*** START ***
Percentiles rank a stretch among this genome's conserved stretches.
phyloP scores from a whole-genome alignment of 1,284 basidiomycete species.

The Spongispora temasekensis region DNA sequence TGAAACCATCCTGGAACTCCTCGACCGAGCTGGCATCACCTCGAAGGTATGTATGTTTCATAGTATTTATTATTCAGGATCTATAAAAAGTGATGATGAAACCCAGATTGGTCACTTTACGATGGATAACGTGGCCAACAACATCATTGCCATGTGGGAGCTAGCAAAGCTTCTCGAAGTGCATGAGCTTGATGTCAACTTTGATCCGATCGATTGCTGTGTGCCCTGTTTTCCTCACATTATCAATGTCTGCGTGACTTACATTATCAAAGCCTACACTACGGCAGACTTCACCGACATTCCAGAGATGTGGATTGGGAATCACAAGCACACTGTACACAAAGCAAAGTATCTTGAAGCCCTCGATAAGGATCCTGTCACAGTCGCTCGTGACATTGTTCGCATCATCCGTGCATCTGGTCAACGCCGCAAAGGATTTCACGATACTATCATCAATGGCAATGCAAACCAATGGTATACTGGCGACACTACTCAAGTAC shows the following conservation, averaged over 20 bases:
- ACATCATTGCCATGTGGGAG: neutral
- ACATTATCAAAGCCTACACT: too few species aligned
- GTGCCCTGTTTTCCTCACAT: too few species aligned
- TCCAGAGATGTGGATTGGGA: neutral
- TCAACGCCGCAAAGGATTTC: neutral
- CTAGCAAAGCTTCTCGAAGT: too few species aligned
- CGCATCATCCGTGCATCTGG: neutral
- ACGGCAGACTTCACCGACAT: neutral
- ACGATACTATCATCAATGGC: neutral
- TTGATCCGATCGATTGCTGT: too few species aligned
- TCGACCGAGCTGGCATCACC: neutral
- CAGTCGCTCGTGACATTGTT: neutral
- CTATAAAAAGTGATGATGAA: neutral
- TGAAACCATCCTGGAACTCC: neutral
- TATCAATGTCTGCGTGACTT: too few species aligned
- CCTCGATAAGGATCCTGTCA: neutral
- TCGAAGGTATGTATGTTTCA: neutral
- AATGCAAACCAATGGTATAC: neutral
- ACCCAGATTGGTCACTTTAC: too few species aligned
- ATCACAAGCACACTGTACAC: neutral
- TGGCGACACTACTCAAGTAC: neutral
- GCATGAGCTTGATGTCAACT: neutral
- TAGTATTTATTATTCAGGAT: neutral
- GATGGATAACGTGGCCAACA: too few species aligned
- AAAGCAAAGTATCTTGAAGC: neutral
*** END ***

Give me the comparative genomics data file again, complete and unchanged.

Percentiles rank a stretch among this genome's conserved stretches.
phyloP scores from a whole-genome alignment of 1,284 basidiomycete species.

The Spongispora temasekensis region DNA sequence TGAAACCATCCTGGAACTCCTCGACCGAGCTGGCATCACCTCGAAGGTATGTATGTTTCATAGTATTTATTATTCAGGATCTATAAAAAGTGATGATGAAACCCAGATTGGTCACTTTACGATGGATAACGTGGCCAACAACATCATTGCCATGTGGGAGCTAGCAAAGCTTCTCGAAGTGCATGAGCTTGATGTCAACTTTGATCCGATCGATTGCTGTGTGCCCTGTTTTCCTCACATTATCAATGTCTGCGTGACTTACATTATCAAAGCCTACACTACGGCAGACTTCACCGACATTCCAGAGATGTGGATTGGGAATCACAAGCACACTGTACACAAAGCAAAGTATCTTGAAGCCCTCGATAAGGATCCTGTCACAGTCGCTCGTGACATTGTTCGCATCATCCGTGCATCTGGTCAACGCCGCAAAGGATTTCACGATACTATCATCAATGGCAATGCAAACCAATGGTATACTGGCGACACTACTCAAGTAC shows the following conservation, averaged over 20 bases:
- ACATCATTGCCATGTGGGAG: neutral
- ACATTATCAAAGCCTACACT: too few species aligned
- GTGCCCTGTTTTCCTCACAT: too few species aligned
- TCCAGAGATGTGGATTGGGA: neutral
- TCAACGCCGCAAAGGATTTC: neutral
- CTAGCAAAGCTTCTCGAAGT: too few species aligned
- CGCATCATCCGTGCATCTGG: neutral
- ACGGCAGACTTCACCGACAT: neutral
- ACGATACTATCATCAATGGC: neutral
- TTGATCCGATCGATTGCTGT: too few species aligned
- TCGACCGAGCTGGCATCACC: neutral
- CAGTCGCTCGTGACATTGTT: neutral
- CTATAAAAAGTGATGATGAA: neutral
- TGAAACCATCCTGGAACTCC: neutral
- TATCAATGTCTGCGTGACTT: too few species aligned
- CCTCGATAAGGATCCTGTCA: neutral
- TCGAAGGTATGTATGTTTCA: neutral
- AATGCAAACCAATGGTATAC: neutral
- ACCCAGATTGGTCACTTTAC: too few species aligned
- ATCACAAGCACACTGTACAC: neutral
- TGGCGACACTACTCAAGTAC: neutral
- GCATGAGCTTGATGTCAACT: neutral
- TAGTATTTATTATTCAGGAT: neutral
- GATGGATAACGTGGCCAACA: too few species aligned
- AAAGCAAAGTATCTTGAAGC: neutral